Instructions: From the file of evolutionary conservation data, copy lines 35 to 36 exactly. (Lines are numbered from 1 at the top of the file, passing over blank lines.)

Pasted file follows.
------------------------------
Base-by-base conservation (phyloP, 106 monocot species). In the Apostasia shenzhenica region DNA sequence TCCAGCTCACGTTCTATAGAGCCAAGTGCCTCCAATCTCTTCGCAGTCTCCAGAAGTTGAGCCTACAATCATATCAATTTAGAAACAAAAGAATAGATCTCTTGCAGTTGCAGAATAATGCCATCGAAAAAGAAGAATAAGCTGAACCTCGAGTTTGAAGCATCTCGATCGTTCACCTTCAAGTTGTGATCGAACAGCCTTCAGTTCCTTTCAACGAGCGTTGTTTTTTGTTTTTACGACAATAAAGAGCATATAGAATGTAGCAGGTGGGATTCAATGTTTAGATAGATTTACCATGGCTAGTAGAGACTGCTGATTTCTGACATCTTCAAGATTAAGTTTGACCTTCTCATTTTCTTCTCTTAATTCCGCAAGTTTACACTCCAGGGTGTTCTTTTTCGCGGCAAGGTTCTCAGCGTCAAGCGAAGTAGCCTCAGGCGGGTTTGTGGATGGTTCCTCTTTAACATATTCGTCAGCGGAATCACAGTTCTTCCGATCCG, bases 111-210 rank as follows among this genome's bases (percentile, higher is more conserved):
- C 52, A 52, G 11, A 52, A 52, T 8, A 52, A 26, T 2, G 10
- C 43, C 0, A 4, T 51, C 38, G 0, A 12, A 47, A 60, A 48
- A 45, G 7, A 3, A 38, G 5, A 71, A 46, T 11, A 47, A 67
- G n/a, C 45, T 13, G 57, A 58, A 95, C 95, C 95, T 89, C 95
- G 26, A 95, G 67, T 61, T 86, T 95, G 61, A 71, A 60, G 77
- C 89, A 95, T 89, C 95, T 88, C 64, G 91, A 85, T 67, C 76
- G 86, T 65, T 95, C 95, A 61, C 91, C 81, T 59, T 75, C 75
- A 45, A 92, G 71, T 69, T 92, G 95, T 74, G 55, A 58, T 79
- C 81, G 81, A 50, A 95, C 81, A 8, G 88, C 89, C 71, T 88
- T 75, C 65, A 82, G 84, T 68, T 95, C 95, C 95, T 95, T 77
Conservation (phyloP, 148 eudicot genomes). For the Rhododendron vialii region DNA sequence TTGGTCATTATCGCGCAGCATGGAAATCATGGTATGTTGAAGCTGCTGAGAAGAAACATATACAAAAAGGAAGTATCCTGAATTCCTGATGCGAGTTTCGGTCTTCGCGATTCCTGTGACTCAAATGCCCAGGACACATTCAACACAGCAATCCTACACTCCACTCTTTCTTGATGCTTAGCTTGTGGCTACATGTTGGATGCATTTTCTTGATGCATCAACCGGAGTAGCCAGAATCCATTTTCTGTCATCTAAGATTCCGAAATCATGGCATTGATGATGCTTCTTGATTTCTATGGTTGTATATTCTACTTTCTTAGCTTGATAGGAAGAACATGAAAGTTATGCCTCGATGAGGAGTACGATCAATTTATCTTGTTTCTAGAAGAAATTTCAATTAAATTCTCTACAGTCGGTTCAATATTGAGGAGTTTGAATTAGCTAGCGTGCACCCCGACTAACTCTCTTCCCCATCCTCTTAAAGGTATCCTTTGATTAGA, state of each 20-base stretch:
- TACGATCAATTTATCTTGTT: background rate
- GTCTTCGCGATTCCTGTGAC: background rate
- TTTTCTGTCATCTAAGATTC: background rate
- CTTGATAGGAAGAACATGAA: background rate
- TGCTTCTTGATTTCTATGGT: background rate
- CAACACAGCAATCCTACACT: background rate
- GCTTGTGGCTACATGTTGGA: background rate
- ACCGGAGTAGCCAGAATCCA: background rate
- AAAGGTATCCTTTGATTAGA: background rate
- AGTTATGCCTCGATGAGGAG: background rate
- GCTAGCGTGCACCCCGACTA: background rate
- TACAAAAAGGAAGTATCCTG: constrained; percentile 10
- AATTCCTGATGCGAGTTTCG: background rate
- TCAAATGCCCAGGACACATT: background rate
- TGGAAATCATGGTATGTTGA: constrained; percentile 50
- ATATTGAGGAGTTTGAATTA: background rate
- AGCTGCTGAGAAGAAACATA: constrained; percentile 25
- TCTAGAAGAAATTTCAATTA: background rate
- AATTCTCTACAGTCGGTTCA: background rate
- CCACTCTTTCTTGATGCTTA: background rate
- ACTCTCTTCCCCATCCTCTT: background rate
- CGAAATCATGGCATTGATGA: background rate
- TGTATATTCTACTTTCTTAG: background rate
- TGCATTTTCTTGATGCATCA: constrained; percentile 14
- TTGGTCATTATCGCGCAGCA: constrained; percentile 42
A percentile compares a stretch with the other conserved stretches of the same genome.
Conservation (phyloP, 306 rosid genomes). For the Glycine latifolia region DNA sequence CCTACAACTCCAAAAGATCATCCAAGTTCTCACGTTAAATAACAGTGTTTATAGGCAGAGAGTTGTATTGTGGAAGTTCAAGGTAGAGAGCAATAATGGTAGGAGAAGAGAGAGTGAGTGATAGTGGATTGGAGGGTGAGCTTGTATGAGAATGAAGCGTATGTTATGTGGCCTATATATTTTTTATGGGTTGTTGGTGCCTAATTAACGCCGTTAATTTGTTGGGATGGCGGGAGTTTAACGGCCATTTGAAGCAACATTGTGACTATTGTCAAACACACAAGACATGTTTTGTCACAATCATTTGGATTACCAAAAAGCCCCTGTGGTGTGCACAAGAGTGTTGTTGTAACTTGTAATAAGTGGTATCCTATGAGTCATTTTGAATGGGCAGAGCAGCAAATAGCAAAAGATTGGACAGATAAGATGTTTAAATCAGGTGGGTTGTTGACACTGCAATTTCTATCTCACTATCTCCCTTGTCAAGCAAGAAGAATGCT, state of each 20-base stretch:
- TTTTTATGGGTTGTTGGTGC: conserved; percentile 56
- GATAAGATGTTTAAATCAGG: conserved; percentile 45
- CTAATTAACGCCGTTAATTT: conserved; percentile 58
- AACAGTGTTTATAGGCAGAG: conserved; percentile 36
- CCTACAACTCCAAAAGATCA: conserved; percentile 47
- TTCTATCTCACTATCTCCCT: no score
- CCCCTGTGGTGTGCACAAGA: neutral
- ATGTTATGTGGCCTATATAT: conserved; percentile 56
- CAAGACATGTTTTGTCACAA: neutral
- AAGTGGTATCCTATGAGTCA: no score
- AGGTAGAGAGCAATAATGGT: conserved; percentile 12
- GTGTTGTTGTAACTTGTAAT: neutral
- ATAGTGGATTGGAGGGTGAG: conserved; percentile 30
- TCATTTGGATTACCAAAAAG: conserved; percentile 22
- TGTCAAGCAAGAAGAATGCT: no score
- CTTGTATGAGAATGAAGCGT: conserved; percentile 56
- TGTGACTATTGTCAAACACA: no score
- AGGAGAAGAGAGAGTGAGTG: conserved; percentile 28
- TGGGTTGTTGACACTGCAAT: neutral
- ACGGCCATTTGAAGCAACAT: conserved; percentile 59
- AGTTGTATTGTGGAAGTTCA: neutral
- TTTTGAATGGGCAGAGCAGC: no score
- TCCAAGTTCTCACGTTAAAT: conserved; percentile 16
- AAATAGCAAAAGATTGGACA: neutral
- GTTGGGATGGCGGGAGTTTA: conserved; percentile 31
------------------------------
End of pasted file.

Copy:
- TGTATATTCTACTTTCTTAG: background rate
- TGCATTTTCTTGATGCATCA: constrained; percentile 14